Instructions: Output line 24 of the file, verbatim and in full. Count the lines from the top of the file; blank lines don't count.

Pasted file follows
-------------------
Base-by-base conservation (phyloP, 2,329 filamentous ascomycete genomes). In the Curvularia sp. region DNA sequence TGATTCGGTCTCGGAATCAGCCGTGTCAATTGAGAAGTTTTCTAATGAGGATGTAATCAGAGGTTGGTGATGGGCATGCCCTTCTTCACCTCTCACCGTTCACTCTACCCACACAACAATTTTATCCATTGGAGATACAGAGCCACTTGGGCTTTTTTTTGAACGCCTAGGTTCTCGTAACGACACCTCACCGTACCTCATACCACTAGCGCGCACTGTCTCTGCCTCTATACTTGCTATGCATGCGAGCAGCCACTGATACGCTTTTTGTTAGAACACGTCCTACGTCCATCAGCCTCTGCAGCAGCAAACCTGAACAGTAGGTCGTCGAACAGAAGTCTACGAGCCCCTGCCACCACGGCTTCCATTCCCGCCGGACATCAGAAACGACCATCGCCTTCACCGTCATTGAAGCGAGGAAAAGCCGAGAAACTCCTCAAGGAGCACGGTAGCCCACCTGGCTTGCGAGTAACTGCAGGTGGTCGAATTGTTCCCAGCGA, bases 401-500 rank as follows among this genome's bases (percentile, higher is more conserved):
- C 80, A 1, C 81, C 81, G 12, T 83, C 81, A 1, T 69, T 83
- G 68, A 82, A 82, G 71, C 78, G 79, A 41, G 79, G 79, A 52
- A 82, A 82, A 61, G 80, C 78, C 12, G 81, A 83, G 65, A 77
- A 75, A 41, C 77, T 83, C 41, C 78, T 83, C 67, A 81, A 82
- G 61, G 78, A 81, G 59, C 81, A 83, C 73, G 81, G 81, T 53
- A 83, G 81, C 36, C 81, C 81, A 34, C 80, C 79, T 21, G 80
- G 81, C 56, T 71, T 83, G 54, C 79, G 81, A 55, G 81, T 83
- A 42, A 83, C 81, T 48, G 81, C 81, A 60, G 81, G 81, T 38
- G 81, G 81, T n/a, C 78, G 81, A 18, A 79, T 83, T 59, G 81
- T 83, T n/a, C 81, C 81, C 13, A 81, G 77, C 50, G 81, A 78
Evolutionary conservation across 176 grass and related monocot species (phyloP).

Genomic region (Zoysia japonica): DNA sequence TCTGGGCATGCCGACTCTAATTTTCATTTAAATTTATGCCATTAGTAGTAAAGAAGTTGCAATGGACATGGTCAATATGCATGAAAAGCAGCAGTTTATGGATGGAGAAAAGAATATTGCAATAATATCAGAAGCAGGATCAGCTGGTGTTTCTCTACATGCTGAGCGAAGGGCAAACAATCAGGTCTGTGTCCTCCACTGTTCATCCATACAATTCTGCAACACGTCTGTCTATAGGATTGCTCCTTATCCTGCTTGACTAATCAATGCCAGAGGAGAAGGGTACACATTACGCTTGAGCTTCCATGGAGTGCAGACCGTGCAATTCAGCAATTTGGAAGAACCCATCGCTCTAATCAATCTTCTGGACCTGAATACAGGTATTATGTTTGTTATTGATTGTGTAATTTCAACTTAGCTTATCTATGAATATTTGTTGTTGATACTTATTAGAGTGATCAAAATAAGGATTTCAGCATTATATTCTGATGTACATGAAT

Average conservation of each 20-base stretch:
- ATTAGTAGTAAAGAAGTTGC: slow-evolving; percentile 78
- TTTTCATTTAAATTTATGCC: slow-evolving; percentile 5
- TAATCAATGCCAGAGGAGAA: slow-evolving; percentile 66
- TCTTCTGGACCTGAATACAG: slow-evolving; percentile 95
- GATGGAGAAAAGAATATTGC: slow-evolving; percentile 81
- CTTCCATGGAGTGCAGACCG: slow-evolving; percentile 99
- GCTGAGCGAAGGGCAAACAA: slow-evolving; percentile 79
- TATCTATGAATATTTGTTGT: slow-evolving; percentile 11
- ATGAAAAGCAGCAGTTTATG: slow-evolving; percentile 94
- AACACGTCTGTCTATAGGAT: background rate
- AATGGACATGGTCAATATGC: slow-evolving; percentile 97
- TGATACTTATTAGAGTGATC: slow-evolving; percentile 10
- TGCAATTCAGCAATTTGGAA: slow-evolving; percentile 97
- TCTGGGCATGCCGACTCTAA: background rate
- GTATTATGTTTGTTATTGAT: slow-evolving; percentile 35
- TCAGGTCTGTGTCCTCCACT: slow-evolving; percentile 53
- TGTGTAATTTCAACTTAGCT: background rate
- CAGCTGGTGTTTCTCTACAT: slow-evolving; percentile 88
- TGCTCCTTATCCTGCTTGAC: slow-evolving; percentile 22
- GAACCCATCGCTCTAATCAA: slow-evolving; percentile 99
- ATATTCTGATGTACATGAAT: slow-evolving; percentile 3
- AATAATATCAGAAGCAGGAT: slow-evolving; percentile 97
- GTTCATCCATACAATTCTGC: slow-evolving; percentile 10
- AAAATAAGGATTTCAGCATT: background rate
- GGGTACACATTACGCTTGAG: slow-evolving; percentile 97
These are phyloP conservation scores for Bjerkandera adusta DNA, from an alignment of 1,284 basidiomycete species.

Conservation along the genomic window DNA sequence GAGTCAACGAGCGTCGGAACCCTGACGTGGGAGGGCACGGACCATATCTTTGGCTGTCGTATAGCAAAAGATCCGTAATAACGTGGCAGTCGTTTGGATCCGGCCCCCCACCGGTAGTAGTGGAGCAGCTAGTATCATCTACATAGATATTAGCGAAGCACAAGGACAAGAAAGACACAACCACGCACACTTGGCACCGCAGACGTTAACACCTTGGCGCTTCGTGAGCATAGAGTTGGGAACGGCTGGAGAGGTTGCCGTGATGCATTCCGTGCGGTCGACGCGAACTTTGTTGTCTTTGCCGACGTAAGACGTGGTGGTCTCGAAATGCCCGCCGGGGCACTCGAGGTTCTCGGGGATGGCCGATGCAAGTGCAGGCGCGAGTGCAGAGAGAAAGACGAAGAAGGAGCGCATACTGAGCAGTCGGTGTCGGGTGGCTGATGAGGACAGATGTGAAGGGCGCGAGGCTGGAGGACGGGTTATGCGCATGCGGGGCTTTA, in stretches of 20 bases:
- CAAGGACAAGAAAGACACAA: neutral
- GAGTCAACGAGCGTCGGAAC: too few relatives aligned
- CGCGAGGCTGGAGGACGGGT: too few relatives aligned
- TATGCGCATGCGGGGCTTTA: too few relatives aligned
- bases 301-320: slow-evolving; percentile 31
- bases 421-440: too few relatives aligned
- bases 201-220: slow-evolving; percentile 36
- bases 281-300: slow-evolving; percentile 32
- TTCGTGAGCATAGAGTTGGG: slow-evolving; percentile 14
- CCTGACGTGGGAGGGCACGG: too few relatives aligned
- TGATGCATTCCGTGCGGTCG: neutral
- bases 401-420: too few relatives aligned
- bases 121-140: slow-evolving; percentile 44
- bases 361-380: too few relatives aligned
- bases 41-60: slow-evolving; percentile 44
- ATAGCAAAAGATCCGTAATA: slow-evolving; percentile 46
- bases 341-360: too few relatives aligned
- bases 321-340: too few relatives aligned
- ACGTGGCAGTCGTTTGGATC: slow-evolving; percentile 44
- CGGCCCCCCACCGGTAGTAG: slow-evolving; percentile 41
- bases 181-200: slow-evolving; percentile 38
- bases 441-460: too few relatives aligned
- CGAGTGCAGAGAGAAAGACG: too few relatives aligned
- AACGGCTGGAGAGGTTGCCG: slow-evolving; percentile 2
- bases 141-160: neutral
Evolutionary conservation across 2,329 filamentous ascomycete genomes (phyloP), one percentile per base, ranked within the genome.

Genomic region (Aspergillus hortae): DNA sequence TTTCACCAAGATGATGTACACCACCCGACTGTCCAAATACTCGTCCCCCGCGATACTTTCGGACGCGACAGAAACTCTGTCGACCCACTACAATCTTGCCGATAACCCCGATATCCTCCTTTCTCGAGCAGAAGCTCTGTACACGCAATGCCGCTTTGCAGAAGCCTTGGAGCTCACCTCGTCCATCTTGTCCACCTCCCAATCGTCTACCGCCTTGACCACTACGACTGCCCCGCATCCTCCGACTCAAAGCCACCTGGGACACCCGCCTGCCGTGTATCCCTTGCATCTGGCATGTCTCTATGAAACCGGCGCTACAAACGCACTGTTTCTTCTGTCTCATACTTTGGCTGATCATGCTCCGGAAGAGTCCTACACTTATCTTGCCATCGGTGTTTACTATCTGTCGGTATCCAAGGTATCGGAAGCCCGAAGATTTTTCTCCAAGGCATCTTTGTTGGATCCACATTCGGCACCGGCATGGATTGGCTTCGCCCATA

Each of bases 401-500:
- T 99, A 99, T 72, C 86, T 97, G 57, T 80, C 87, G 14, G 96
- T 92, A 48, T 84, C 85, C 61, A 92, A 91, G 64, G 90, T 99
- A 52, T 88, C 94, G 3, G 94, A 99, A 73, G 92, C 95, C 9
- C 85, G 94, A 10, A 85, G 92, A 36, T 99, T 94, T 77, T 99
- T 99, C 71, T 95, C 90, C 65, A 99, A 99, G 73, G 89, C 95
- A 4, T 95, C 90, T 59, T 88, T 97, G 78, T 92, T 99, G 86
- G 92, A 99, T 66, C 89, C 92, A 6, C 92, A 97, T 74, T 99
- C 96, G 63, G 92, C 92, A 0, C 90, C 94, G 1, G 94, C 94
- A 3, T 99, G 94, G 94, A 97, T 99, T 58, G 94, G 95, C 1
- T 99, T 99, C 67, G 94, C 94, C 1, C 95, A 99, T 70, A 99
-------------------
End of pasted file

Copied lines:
- AACACGTCTGTCTATAGGAT: background rate